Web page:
The Janus Stone: The Dr Ruth Galloway Mysteries 2 Paperback – 29 Jul 2010
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'The setting is enticingly atmospheric. I closed the book wanting to know more... as well as feeling the satisfaction that a really intelligent murder story can give' Independent. (Independent)
Readers met Dr Ruth Galloway, forensic archaeologist, in Elly Griffiths' acclaimed debut The Crossing Places. Here is the second novel in this bestselling series.See all Product Description
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Top Customer Reviews
From this creepy beginning an atmospheric story unfolds with Ruth's own life becoming increasingly at risk as she and Nelson gradually uncover the secrets the skeleton hides. Ruth is far from being a typical heroine, overweight, unfashionable and ferociously clever with few social graces. But there is something endearing about her fierce independence and her determination to unravel the mysteries presented to her. I really enjoyed this story not least because I am familiar with the area in which it is set. I thought it was cleverly plotted and the final denouement was tense and exciting. There was a reappearance of some of the characters from the first book in this series - `The Crossing Places'. Cathbad, the Druid, Shona - Ruth's somewhat flaky friend, and of course Harry Nelson.
The background of Roman and Pagan mythology and modern day Catholicism is fascinating and well researched and I thought the character of Father Hennessey, the Catholic priest who ran the children's home which formerly occupied the Norwich site, was well drawn and convincing. The relationships between the police involved in the investigation were also interesting. This book is an excellent follow up to `The Crossing Places' and I look forward to reading the next in the series.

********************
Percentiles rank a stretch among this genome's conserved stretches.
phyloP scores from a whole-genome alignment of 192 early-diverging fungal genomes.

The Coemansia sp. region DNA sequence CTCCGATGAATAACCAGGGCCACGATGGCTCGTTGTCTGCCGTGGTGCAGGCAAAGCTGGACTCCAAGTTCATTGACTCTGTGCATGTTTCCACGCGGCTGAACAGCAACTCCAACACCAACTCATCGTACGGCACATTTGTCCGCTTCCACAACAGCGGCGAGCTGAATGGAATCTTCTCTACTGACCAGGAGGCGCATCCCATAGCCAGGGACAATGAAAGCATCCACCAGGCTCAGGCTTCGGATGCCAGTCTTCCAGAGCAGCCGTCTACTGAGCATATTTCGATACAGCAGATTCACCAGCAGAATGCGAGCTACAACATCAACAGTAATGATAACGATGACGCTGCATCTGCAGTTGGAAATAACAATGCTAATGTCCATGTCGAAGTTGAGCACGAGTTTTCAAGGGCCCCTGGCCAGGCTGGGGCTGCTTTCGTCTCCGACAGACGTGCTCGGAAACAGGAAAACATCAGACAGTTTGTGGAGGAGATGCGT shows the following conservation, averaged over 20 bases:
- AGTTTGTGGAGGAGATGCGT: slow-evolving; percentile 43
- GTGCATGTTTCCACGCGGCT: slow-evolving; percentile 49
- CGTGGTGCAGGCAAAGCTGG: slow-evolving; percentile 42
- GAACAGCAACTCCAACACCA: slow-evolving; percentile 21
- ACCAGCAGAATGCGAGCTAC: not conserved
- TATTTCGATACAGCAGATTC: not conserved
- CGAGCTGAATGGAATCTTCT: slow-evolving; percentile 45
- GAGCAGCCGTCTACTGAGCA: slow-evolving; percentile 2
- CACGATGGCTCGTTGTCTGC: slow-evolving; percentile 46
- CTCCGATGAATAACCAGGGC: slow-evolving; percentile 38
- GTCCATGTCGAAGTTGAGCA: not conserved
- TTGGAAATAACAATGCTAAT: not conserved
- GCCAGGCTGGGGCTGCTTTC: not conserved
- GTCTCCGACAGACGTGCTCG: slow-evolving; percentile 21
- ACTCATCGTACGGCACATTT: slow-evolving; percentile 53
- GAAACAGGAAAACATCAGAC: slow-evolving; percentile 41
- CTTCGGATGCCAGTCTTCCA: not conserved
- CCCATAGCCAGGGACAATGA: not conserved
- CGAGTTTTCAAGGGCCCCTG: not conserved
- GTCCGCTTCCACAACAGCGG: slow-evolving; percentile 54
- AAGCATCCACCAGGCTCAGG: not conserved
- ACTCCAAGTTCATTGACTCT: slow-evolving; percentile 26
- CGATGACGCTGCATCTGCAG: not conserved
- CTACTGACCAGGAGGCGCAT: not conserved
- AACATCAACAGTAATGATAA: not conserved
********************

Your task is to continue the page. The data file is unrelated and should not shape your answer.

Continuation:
The last time I found an author this appealing was a couple of years ago when I discovered Phil Rickman; but he kept me entertained for months with the number of books he had already written!
So what is the appeal? The story is well written and researched, and pacy...but this is not what keeps readers gripped. The characters leap out from the pages; Ruth, with her self contained existence, living in a remote cottage with her cat; her parents with their born again fervour, which is totally alien to Ruth. (I love their reaction to her pregnancy) Harry, who plainly loves his wife and family, but who seems to be headed towards a sort of menage a trois in future books...and my favourite character, who just has to be Cathbad! I can just see him now, purple cloak swirling, a sea breeze tugging at his hair, gazing mystically out to sea...lol...
Is he genuinely posessed of magical powers? I look forward to seeing how he develops. I am really looking forward to seeing how they all develop, so come on Elly, back to the computer...
The two main protagonists have become more rounded and believable characters and the cast of recurring lesser inhabitants of Ruth's world are more delicately drawn and now provide a believable support network for her.